My brother relapsed again last weekend. It’s been 2 1/2 months since the last time he pulled this. I swear he waits until Fridays so I can’t call his doctor and bitch about prescribing an addict controlled substances, panic-attacks be damned.
My mother called to inform me that he was slurring his speech again and his motor function was off and she was afraid for his breathing while he slept it off on the couch.
“Mom, what do you want me to do about it?” I asked, incredulously. I thought, “Am I my brother’s keeper?” Apparently.
“Well, can you come over? Maybe check his pulse….seems fast, and his breathing is pretty rough.”
“No, I can’t right now! I’m right in the middle of refinishing my countertop at work!” I surprised myself with the sound of my own annoyance. “And i’m STILL NOT A DOCTOR, mom! If you think it’s an emergency, dial 911!”
I really hate that my 91yr old mother has to worry about this shit at her age. She should be enjoying her twilight years, not tending to my brother’s addiction issues.
At that moment I could hear my brother rouse from the couch and protest my mother calling me for help. He took the phone and immediately I could tell that he was high again; slurred speech, memory issues. I think someone’s been into the Aprazolam again, and I told him as much.
When my mother got back on the phone I confirmed her fears; he’s relapsed again. How may times has it been now? A half-dozen in the last two years?
I told her I’d come over after I went home to walk the dogs. She settled down. That made her feel better.
“Well, can I call you in case anything happens?” she asked sheepishly.
“Of course you can, mom.” I assured her, feeling a little guilty for my callousness.
Not long after I returned from walking the dogs, my phone rang again. A deep sigh escaped my lips before I answered.
“You have to come over here. He’s being a real problem. He’s digging through the trash looking for his pills, wandering down the street. He might fall! And I’m still worried about how he’s breathing.”
“Ok, i’ll be right over.”
When I arrived, my brother was already sleeping on the couch with a T-shirt wrapped around the top of his head, a habit he’s had for as long as I can remember. His breathing was indeed bad, but like my mom he has Emphysema, so it’s not really that unusual.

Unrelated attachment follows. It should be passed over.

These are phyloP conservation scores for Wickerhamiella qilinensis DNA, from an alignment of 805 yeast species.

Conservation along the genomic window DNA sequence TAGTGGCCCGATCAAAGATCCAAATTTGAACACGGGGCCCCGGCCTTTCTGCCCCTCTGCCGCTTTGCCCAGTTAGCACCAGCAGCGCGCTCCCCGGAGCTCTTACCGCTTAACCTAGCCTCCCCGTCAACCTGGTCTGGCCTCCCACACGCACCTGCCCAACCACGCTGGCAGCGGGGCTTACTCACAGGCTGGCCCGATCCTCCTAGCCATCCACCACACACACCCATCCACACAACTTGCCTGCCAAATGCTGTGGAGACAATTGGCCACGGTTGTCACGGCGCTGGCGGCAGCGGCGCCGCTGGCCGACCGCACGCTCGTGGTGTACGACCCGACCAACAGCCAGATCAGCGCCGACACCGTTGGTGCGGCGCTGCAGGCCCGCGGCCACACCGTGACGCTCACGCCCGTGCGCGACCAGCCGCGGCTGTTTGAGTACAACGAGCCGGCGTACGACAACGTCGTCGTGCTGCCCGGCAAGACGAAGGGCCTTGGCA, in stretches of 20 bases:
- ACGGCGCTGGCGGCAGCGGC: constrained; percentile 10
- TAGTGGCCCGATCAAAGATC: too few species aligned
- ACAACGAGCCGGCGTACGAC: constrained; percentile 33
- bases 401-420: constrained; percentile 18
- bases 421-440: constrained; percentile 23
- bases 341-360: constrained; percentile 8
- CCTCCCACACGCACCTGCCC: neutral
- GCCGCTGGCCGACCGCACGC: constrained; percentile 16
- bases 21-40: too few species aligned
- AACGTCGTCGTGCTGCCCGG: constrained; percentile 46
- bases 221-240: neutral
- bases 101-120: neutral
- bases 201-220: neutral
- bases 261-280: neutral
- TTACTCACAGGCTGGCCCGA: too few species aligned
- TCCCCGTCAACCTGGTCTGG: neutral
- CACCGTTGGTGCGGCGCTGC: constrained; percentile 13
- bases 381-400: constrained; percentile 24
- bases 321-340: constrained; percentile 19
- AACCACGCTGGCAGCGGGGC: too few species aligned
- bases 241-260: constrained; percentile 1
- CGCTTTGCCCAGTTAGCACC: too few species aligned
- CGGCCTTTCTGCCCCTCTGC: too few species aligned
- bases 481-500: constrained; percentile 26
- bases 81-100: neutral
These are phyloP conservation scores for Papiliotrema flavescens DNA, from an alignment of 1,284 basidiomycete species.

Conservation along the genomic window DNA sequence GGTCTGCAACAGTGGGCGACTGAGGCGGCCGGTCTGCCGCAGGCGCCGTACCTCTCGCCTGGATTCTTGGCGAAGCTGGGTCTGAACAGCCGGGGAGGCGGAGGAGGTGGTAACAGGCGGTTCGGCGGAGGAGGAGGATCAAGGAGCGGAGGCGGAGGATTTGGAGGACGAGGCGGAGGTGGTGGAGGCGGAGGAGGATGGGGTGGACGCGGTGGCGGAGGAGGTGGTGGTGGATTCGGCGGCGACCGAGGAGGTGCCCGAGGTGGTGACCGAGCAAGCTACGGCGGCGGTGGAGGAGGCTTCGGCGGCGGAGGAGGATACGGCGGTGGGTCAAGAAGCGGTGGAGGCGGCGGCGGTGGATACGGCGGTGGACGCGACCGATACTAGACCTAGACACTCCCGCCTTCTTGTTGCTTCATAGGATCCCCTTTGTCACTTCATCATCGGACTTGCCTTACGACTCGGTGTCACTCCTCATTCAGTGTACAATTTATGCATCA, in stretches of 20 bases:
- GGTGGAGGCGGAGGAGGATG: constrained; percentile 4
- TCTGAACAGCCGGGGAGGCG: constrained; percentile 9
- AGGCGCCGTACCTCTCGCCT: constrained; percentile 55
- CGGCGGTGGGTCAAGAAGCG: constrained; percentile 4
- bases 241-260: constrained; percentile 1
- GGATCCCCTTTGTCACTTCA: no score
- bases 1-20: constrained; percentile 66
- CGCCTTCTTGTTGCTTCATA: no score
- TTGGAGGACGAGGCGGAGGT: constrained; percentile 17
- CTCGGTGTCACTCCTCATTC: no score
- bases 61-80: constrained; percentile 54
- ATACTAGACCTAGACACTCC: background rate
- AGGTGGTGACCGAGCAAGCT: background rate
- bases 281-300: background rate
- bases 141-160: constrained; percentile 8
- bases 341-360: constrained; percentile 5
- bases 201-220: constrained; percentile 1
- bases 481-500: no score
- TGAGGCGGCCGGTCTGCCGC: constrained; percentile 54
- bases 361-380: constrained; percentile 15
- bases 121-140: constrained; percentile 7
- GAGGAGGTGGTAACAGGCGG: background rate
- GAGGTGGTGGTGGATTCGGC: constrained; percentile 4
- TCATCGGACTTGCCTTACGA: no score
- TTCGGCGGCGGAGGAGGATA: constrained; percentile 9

“He’s high,” I said. “Just let him sleep it off, mom.”
He roused momentarily, long enough to let me ask him if he’d taken his Spiriva. He mumbled a “Yes” and dozed back off again.
Just then, my mom received a phone call. It was the automated message from Rite-Aid that her prescriptions were ready. I offered to pick them up for her and she gave me her debit card. I told her I’d be back soon.
Not soon enough, apparently. During my brief absence she decided to call 911 anyway. The paramedics and cops arrived shortly after I retuned, two vehicles each crowded the street and driveway.
Here we go again.
I went out into the open garage and gave the cops and paramedics a re-cap. They nodded and mentioned they’d been here before.
I chatted up the female officers who stood outside while the male paramedics rolled a chair-dolly into the house to retrieve my brother. There’s no room in these little post-WWII, G.I.-loan houses for gurneys, so you have to get the patient out of the house first, and then onto a gurney.
When my brother emerged from the house strapped to the chair dolly, he didn’t look at me, but I looked at him; he seemed pasty and puffy and older than his 64 years. He’s been in excellent shape his entire life, did yoga every day for over thirty years, but you’d never know it to look at him now. It made me sad.
Soon, he was whisked away to our local hospital yet again and all the official vehicles left with him. Peace in the neighborhood again. Peace for my mother, who at least won’t have to worry herself to death tonight whether her first-born was still breathing ok.
“Being a mother never ends, “ she said. “You think at some point you can relax, but you can’t. Not even at 91.”
She’s always been a fierce advocate for her children and only her children. She paid no attention to her grandchildren; only as much as she needed to satisfy her children. It’s just one of her many peculiarities.
Afterwards, I took her garbage out and offered to take bills to the post office. Then I gave her a hug and left.
That very same night, at 10:15 PM, the hospital called me to come pick him up. (Already? At first I was annoyed and then realized that if he was home he wouldn’t interfere with my kayaking plans tomorrow).
The hospital didn’t do much, it seems; made sure he was stable, injected him with some saline solution, then cut him loose. He was still high when I picked him up. But hey, everybody got their cut, didn’t they? Nobody offered any explanations as to treatment, as usual.
I didn’t speak to my brother at all on the way back to my mom’s house. I didn’t need to, and he wasn’t in any condition to offer anything new. I didn’t want to hear it anyway; we’ve been through this so many times already it would just embarrass us both.
I dropped him off, walked him to the door and then to the couch, kissed my mother and went home. Hopefully, that would be it… at least for a couple of months.